All the cells from B2:B12 have formulas, although some look empty.

## Using COUNT, COUNTA, COUNTIF Functions

The conventional way to count non-empty cells is using the COUNTA function. A:

>=COUNTA(B2:B12)

The above formula will return a result of 11, since all 11 cells in the range are not empty, which is correct. But this doesn’t tell me how many actually contain values. If I wanted to count how many cells had numbers, I would use the COUNT function. This won’t count text, however.

=COUNT(B2:B12)

The above formula yields a result of 0, since there are no numbers in that range, otherwise, it would have worked fine. One workaround I could do is the COUNTIF function. I can count the number of blanks(“”) in the range:

=COUNTIF(B2:B12,””)

This returns a result of 6. I could combine the COUNTIF and COUNTA functions to arrive at my answer as to the number of cells that contain values that aren’t formulas:

=COUNTA(B2:B12)-COUNTIF(B2:B12,””)

This will result in 11-6 = 5. In Excel, there is usually not one way to solve a problem, so I’ll show you another way to accomplish this.

## Using An Array Formula

The great thing about array formulas is they allow you to do multiple things in one formula that you couldn’t otherwise do with regular formulas (at least, not in one step). I am going to use the LEN function which tells me the length of a cell. If a cell is empty, it will return 0. If there is even one letter or digit, LEN will equal 1. I want to evaluate every cell’s length, and then tally all those that have a length of at least 1.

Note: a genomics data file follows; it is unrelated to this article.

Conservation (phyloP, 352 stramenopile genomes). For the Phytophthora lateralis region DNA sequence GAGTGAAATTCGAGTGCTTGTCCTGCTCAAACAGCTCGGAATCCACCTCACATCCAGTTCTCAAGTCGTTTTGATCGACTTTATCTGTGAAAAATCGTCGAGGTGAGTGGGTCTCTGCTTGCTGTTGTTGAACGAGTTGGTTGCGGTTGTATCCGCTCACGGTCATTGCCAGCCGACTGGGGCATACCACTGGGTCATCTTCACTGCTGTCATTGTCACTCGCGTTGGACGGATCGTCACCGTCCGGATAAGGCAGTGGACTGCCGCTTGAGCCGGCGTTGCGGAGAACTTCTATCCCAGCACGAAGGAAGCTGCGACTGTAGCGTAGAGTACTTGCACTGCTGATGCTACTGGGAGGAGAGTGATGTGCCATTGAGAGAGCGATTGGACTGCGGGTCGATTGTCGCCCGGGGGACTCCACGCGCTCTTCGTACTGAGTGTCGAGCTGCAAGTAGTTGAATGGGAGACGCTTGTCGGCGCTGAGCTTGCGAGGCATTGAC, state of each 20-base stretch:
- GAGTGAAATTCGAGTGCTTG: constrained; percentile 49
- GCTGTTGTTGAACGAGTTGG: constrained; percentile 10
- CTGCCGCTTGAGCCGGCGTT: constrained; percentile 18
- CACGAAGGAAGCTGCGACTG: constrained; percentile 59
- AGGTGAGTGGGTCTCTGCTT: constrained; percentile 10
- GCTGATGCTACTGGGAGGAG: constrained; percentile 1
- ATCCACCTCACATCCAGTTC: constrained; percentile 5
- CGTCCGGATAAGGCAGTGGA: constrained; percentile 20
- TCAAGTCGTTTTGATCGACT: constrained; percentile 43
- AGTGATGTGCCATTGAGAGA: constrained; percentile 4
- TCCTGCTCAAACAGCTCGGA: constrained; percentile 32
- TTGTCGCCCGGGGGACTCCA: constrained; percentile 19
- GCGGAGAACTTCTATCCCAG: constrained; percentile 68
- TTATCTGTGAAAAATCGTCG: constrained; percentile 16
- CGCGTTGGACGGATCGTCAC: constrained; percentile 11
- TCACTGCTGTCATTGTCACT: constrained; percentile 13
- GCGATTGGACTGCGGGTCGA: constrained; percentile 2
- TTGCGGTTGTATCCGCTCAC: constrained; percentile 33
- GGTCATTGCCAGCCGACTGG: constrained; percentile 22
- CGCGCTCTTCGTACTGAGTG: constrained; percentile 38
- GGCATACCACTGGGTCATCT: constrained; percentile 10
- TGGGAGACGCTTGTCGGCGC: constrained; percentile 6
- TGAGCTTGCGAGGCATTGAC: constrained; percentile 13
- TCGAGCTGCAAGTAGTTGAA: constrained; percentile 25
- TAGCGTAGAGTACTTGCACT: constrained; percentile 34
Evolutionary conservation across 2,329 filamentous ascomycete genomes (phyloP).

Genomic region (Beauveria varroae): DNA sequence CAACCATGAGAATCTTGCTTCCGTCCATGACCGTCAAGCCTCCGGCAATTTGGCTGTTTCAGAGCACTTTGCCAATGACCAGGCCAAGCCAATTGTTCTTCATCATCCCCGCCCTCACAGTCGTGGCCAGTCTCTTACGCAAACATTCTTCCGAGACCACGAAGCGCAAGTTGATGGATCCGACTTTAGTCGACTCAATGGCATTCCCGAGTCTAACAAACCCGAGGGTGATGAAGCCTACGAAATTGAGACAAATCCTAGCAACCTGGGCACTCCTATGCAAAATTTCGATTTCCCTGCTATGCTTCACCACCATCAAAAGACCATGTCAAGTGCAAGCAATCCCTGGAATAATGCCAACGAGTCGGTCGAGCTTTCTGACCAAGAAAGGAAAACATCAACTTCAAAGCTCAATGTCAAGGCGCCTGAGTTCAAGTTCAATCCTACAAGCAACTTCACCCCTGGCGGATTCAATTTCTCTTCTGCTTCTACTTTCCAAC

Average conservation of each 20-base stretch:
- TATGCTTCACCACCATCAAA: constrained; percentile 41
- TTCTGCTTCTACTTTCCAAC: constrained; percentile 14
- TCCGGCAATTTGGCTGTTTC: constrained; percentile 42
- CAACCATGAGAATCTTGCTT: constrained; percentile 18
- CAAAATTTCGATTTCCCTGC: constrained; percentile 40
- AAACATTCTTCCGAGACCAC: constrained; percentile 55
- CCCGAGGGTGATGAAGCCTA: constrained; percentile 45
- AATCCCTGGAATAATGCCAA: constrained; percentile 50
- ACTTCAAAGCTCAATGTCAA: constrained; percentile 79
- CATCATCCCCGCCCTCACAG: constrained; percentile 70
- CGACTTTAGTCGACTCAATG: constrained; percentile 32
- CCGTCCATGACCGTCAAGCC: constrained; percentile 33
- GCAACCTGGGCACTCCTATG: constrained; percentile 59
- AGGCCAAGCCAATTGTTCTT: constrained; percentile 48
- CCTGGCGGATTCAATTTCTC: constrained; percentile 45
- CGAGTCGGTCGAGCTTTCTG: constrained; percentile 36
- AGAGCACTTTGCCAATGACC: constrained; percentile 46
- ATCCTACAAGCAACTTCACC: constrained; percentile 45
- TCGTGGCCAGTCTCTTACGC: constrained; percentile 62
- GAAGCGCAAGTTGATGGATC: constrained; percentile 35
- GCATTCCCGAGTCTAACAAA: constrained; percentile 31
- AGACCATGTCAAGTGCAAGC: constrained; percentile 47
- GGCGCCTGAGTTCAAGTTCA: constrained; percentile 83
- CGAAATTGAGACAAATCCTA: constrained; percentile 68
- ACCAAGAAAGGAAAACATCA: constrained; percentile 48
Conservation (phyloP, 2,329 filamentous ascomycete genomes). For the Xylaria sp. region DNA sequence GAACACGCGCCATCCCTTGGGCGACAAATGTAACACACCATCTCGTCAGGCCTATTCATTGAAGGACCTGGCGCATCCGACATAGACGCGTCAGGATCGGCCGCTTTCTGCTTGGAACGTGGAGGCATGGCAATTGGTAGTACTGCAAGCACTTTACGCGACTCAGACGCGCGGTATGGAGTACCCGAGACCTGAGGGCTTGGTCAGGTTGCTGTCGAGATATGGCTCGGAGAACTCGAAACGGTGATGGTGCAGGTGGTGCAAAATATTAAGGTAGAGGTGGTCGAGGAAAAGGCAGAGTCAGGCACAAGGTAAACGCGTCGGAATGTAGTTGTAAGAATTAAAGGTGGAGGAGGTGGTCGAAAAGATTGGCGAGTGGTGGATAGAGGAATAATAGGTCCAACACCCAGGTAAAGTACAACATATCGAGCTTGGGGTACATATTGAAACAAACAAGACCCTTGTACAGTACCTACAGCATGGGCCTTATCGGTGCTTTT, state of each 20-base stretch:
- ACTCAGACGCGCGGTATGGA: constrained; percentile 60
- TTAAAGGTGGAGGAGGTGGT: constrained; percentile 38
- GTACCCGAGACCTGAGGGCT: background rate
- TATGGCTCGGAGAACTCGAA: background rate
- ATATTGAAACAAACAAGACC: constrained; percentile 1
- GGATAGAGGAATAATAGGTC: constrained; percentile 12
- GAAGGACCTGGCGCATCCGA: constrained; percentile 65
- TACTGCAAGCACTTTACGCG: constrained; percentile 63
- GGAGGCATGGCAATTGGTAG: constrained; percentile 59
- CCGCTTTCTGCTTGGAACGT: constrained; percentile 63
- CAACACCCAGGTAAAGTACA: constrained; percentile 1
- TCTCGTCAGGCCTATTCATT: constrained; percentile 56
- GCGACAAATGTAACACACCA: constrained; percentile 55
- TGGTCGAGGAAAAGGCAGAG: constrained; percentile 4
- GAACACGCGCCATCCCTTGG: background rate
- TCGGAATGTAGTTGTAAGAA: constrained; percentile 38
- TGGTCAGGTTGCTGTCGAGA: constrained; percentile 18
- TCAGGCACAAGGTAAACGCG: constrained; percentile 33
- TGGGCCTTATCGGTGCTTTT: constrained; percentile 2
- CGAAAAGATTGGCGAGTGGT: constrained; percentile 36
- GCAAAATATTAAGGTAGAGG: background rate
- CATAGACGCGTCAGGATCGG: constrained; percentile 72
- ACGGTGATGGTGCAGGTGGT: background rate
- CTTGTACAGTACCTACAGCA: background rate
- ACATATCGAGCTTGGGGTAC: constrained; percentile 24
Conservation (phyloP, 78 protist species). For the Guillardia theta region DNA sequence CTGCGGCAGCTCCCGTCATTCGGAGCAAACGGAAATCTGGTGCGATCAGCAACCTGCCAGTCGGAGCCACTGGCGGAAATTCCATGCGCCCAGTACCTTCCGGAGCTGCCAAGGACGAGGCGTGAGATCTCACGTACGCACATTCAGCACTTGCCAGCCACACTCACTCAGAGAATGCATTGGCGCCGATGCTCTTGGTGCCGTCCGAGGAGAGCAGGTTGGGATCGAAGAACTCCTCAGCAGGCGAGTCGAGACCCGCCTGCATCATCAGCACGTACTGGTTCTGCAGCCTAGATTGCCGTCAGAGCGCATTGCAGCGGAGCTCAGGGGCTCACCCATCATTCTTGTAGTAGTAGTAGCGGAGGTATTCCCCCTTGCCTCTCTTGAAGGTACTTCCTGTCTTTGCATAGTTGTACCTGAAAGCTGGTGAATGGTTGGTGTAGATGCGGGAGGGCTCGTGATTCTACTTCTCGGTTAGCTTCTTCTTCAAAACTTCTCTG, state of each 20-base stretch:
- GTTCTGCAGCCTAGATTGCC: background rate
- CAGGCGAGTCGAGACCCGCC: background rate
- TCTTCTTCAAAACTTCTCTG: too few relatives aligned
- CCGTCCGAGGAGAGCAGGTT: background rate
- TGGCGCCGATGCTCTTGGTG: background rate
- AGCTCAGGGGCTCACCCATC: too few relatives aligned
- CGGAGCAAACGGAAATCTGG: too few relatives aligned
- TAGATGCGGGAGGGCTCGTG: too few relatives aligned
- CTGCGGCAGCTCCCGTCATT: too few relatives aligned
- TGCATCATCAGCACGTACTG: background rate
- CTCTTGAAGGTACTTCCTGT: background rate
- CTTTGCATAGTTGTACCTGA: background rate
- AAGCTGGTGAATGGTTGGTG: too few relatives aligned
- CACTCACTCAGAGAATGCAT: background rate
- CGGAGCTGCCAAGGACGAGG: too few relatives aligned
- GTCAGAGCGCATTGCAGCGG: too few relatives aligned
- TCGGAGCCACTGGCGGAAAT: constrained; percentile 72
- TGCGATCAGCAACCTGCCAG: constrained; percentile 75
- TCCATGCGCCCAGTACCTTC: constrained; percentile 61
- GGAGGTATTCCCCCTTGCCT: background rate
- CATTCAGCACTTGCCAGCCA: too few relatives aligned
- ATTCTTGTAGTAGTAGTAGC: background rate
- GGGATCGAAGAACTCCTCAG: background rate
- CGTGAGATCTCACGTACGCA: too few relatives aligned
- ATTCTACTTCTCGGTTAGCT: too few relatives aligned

The LEN function would look as follows:

=LEN(B2)

This will result in a value of 0, since cell B2 has nothing in there (even though a formula exists). It is a simple function with only one argument as you can see. I will go a bit further and combine it with an IF function to return a value of 1 if there is something in the cell, and a value of 0 if there is not.

=IF(LEN(B2)>0,1,0)

The last step is to use the SUM function to now total all these values. If the non-empty cells return values of 1, then I just need to sum them all of them to get my count. The formula (before turning into an array) looks like this:

=SUM(IF(LEN(B2:B11)>0,1,0))

All I have added is the SUM function before my IF function, as well as an additional closing bracket. To turn it into an array formula, when editing the cell I have to click CTRL+SHIFT+ENTER and my formula will now look as follows (on newer versions of Excel you don’t need to do this):

{=SUM(IF(LEN(B2:B12)>0,1,0))}

This will return a result of 5 which correctly returns the same result as when I combined the COUNTA and COUNTIF functions. Below is a summary of the results: